Cover image for Boom and bust
Title:
Boom and bust
Author:
Wood, Christopher, 1957-
Personal Author:
Edition:
First American edition.
Publication Information:
New York : Atheneum, 1989.
Physical Description:
xxi, 197 pages ; 24 cm
General Note:
Includes index.
Language:
English
ISBN:
9780689120701
Format :
Book

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HB3716 .W73 1989 Adult Non-Fiction Central Closed Stacks
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Reviews 3

Booklist Review

Wood analyzes the current and future state of the world economy using the theoretical notion that economic events are cyclical. The idea that boom follows bust follows boom at predictable intervals is itself periodically popular. Most of the literature on business cycles usually cites R.20N. Elliot's and Nicolai Kondratieff's wave theories. Wood brings this arcane material to life and provides us with his own detailed observations from his vantage point as Wall Street correspondent for The Economist. He concentrates on New York, London, and Tokyo but began his book well before the October 1987 market crash. That event only reinforced his belief in an impending bust, and he argues that the worst is yet to come. He points to massive Third World debt and failing U.S. banking and savings institutions as omens. While many will doubtless challenge Wood's assumptions, his book is knowledgeably written and makes for provocative reading. Index. --David Rouse


Library Journal Review

Here's another gloom-and-doom book--along the lines of Ravi Batra's The Great Depression of 1990 ( LJ 6/15/87) and James Dale Davidson's Blood in the Streets ( LJ 5/1/87)--that predicts a repeat market crash. Wood, financial correspondent for The Economist , says that the voluminous debt incurred by individuals, corporations, and the nation soon will cause an economic downturn. Wood says policy makers only seem to respond to economic problems during times of inflation, when the real time to worry is during a deflationary spiral. In lay language, the author outlines his forecasts and advice in the context of the globalized financial and securities markets. Recommended for academic and public libraries, as well as for serious investors.-- M. Balachandran, Univ. of Illinois Lib., Urbana-Champaign (c) Copyright 2010. Library Journals LLC, a wholly owned subsidiary of Media Source, Inc. No redistribution permitted.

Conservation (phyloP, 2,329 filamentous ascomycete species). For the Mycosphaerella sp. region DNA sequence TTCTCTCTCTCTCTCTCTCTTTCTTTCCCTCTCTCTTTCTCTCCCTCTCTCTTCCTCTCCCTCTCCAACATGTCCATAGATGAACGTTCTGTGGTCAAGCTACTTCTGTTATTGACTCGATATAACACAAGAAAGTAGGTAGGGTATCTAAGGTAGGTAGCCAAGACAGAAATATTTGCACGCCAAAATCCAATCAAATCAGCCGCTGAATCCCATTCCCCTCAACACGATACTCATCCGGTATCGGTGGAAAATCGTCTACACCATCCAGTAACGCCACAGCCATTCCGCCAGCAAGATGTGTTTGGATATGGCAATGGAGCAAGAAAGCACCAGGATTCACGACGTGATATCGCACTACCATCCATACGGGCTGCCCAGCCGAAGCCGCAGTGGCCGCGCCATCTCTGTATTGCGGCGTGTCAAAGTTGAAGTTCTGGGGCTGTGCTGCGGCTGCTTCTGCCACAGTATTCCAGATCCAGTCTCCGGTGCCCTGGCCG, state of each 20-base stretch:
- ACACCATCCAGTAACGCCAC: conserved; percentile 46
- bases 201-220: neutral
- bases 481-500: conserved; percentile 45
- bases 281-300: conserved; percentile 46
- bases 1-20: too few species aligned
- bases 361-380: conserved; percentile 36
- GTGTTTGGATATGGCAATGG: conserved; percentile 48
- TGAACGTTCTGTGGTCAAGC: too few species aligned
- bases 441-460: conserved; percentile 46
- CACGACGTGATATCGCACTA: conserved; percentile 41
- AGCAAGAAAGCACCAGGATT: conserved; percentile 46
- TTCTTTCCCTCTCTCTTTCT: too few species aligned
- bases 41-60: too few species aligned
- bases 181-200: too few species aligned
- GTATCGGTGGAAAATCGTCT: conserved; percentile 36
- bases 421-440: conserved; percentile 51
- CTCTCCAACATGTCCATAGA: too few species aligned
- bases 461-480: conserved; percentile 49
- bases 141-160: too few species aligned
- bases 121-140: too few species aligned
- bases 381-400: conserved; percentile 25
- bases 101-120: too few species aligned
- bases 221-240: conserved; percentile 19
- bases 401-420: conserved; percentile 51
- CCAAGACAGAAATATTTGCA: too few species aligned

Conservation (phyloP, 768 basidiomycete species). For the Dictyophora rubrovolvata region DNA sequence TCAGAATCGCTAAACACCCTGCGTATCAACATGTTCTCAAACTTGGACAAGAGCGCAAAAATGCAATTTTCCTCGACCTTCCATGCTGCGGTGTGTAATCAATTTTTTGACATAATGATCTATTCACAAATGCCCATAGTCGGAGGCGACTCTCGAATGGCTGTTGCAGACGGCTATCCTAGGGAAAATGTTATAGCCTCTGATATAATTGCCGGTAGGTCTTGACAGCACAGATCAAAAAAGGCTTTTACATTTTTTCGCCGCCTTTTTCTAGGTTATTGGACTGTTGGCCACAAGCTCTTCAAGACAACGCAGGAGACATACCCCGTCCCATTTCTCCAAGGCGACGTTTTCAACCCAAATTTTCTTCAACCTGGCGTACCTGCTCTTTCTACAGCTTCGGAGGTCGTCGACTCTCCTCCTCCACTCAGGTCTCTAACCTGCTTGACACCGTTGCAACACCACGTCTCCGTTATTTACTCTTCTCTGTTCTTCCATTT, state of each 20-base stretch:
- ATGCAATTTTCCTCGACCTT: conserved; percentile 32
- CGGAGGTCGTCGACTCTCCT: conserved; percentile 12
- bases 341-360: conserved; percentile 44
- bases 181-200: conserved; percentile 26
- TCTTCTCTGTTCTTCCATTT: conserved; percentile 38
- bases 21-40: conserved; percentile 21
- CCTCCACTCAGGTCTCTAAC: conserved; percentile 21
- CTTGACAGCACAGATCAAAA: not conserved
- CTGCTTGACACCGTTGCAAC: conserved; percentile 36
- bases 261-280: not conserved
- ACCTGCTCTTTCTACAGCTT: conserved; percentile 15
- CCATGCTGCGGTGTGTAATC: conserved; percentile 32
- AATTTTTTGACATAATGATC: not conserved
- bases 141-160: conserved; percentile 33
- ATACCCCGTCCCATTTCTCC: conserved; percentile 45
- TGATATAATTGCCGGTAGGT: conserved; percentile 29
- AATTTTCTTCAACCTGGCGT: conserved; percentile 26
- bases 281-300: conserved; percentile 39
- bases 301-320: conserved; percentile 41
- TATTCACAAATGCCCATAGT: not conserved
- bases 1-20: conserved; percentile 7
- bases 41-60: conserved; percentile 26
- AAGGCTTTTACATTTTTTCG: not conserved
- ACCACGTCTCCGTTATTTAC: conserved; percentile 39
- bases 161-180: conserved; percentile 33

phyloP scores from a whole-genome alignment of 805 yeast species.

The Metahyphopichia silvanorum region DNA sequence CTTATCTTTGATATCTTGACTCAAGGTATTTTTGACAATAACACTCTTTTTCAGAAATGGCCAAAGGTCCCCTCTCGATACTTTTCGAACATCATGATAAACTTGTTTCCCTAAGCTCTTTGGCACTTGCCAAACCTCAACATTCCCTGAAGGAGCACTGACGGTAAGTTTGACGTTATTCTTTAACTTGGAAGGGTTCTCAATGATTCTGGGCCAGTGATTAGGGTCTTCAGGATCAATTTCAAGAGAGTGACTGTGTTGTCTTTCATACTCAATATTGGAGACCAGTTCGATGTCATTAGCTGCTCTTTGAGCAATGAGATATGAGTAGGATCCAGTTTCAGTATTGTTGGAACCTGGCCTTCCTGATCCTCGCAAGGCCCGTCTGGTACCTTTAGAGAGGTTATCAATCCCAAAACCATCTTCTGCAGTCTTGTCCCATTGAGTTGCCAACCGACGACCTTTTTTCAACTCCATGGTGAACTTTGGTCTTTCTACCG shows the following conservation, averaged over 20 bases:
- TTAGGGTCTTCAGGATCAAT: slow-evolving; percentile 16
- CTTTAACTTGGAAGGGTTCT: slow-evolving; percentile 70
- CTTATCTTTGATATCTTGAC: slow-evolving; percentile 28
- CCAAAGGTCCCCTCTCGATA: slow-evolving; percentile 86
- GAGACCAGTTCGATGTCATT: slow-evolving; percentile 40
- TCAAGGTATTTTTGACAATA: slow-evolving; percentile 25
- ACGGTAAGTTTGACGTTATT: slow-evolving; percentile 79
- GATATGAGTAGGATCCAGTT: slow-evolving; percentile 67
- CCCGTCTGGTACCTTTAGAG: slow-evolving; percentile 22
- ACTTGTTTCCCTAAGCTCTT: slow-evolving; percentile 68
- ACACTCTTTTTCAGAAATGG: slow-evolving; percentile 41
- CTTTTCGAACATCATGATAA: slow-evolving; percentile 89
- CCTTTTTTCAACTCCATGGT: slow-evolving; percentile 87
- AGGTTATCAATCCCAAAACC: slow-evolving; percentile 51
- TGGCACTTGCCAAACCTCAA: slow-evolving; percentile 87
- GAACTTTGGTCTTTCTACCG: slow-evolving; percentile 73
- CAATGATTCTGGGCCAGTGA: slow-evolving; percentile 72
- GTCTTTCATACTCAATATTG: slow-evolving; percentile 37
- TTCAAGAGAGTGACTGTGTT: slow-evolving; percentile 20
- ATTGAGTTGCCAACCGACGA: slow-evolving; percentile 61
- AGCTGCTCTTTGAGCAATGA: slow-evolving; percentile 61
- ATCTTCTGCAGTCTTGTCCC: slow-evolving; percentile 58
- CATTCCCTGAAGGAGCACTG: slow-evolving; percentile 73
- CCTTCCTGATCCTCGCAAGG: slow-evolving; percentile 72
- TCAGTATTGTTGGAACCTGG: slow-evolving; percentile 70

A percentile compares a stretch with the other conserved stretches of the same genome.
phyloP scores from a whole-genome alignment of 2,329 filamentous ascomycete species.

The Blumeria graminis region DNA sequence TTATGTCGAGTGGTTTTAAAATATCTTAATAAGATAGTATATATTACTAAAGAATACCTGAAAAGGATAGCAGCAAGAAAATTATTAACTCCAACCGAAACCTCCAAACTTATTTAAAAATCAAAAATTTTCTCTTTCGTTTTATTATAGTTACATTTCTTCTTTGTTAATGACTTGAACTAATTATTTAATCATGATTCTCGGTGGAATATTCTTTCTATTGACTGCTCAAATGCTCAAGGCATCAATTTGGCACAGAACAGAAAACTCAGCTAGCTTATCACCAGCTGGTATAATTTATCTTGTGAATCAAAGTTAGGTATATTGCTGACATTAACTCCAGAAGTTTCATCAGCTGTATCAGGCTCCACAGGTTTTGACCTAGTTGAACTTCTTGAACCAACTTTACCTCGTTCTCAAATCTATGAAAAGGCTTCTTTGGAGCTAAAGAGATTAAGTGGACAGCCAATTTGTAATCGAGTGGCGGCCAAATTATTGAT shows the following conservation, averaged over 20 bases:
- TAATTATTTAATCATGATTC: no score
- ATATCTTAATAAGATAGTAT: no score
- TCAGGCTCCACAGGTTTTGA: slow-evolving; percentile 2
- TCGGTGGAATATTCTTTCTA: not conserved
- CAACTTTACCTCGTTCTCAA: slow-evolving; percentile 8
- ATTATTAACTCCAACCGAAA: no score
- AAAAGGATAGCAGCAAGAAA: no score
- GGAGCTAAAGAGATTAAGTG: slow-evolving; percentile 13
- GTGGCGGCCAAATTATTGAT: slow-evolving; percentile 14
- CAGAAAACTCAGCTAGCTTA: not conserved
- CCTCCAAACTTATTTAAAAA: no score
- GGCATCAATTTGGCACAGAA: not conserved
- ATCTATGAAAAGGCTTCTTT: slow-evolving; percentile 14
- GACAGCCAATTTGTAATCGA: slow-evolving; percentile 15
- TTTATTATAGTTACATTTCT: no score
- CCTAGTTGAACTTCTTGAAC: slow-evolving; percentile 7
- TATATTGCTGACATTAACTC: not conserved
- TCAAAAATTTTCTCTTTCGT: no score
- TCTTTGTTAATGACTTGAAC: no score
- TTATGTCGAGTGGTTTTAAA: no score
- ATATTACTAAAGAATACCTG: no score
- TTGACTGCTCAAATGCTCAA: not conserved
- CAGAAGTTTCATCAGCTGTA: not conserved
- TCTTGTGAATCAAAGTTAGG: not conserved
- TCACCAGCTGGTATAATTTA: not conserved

Choice Review

An overview of the world's financial markets and their likely evolution in the near future. Perhaps because the author is a journalist rather than an academic, the pace of the book is quick and the reader is rapidly transported from New York to London to Tokyo. Though this technique may be effective in retaining the reader's interest, it tends to make the author's analysis shallow. Wood jumps from East to West, from exchange to exchange without any substantive examination of underlying economic factors. The book's basic premise is that a major financial contraction is inevitable following the frenzy and glamour of the 1980s. Wood is correct in documenting many of the problems presently facing global markets, e.g., the near bankruptcy of the American S&L industry, billions in unpaid Third World debt, a destabilizing Japanese trade surplus. Whether these events are sufficient to trigger a worldwide depression, however, is unclear. His discussion of wave theories and business cycles to further justify such a projection is also unconvincing. Wood is probably correct in commenting that during a depression cash and highly liquid assets are the best investments. Unfortunately his development of this promising topic is superficial. The truly interesting aspect of this doom-and-gloom book is the historical and operational survey the author provides of the world's major money centers. Not a high priority for academic collections. -S. P. Ferris, Virginia Polytechnic Institute and State University